Taking the Paddle to Parkinson's
Since its founding in 2011, the Westchester Table Tennis Center (WTTC) has been a venue for internationally competitive table tennis contested by some of the best athletes in the world, including many Olympians. It has also become a valued and treasured community resource hosting youth programs, charitable fundraisers and, most recently, a new therapeutic program for individuals diagnosed with Parkinson’s Disease.
Above Left: WTTC owner Will Shortz and performing artist Nenad Bach. Above Right: Nenad Bach in action
Since March of this year, the WTTC has been hosting a weekly Parkinson’s night, held every Wednesday at 7:30 p.m. as part of their “Ping Pong Parkinson” campaign. The program is, in part, based on the premise that exercise, and especially ping pong, may be beneficial for Parkinson’s patients, “because it exercises so many parts of the body and brain while reinforcing timing, rhythm and balance” as stated by the National Parkinson’s Foundation.
The University of California at San Francisco’s (UCSF) Parkinson’s Disease Research Center has produced an Exercise and Physical Therapy Guide for Patients with Parkinson’s Disease1. According to the UCSF Center’s Guide, the most effective activities are those that “require large, rhythmical movements through a full range of motion.”1 Also cited in the Guide are “exercises that demand attention, repetition, progression of difficulty with spaced practice over time.” In general, exercises “challenging the individual to change tempo, activity or direction…”1 For those who have watched any of the competitions held at the WTTC or are otherwise familiar with the game, that sounds like a pretty accurate description of table tennis.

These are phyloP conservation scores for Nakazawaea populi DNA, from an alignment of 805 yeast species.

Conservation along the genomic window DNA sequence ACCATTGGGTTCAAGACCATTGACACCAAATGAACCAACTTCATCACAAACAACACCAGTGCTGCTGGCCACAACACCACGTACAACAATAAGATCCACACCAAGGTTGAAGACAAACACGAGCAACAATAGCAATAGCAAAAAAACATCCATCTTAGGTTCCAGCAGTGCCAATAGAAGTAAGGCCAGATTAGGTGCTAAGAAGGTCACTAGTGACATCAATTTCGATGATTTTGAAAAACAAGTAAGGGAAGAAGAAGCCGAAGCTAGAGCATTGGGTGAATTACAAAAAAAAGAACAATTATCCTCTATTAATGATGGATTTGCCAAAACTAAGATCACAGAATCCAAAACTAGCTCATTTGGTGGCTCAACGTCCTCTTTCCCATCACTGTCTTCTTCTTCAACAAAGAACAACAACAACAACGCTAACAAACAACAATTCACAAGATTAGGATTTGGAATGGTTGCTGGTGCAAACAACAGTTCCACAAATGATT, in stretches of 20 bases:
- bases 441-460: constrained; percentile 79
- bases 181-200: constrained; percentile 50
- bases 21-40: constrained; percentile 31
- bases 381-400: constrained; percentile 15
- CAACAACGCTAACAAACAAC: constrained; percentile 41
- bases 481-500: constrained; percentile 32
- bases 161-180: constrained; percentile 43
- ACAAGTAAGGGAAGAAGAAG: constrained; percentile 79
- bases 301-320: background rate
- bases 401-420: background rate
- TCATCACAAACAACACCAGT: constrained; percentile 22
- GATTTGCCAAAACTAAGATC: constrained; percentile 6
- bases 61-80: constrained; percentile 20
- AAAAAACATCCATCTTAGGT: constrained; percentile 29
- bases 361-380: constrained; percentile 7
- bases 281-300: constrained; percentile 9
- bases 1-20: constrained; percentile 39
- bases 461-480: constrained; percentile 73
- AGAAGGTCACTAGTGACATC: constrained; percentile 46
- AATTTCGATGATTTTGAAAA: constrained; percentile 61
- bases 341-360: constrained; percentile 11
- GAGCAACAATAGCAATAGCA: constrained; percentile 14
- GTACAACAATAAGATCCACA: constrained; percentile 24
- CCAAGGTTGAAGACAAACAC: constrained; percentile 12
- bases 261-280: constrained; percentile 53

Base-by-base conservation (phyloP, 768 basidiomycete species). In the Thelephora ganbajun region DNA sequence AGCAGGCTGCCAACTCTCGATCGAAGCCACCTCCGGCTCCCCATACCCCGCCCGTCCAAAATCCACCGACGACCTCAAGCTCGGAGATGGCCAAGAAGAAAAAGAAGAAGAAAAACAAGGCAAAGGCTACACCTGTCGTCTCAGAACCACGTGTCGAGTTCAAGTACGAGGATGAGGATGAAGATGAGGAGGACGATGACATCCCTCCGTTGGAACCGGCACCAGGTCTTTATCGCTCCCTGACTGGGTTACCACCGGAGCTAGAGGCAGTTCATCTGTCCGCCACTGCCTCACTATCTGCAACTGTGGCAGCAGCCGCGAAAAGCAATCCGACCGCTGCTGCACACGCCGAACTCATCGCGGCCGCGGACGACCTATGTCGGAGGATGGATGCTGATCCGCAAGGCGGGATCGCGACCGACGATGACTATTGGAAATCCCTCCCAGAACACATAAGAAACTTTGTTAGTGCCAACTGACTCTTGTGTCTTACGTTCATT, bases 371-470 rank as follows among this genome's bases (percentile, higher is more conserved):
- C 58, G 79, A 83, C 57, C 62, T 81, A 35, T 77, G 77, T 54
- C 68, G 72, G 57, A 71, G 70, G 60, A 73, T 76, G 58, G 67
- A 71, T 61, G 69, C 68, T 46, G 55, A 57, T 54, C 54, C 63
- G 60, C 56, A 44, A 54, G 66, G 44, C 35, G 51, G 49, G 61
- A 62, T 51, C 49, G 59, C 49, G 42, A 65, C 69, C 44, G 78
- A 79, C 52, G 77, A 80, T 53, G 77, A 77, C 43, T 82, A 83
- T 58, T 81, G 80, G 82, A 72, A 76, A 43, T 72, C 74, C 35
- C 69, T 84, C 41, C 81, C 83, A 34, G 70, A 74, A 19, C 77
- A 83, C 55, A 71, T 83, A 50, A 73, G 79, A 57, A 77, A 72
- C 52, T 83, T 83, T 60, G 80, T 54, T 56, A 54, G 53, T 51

Above: Psychiatrist and WTTC member, Art Dubow, M.D., explaining the benefits of exercise and, in particular table tennis, for Parkinson's patients.
Frequently seen on P.B.S. television stations, psychiatrist and best selling author Daniel Amen, M.D., also supports the use of table tennis as a therapy for improving brain function. In his article "Stupidity and the Brain, Amen writes that, for improving brain function, "Golf is good. Tennis is terrific. Table tennis is the best sport in the world."
The WTTC’s Ping Pong Parkinson’s initiative is the result of a collaboration between two avid table tennis players Will Shortz, owner of the WTTC, crossword puzzle editor for The New York Times and puzzle master for National Public Radio, and Nenad Bach, a Croatian-American recording artist, composer, performer, producer, peace activist and a Parkinson’s patient.
When MetroSports Magazine visited on September 6th, the affable Will Shortz hosted a group of about 30 people including Nenad Bach and fellow WTTC members Fred Ellman, David Hill and Public Relations Director Irene Silbert. The evening’s program included a discussion of Parkinson’s disease led by WTTC member, Art Dubow, M.D., a retired psychiatrist, who explained the symptoms and progression of the disease. He also spoke about the growing body of research showing the benefits of exercise in preserving function. With refreshments available for all, it was time for some table tennis. Who knew therapy could be such fun?
Above: Nenad Bach entertains with song white Dr. Art Dubow, Fred Ellman and David Hill keep the beat with paddle and ball
Below: Participants enjoying the benefits of Ping Pong Therapy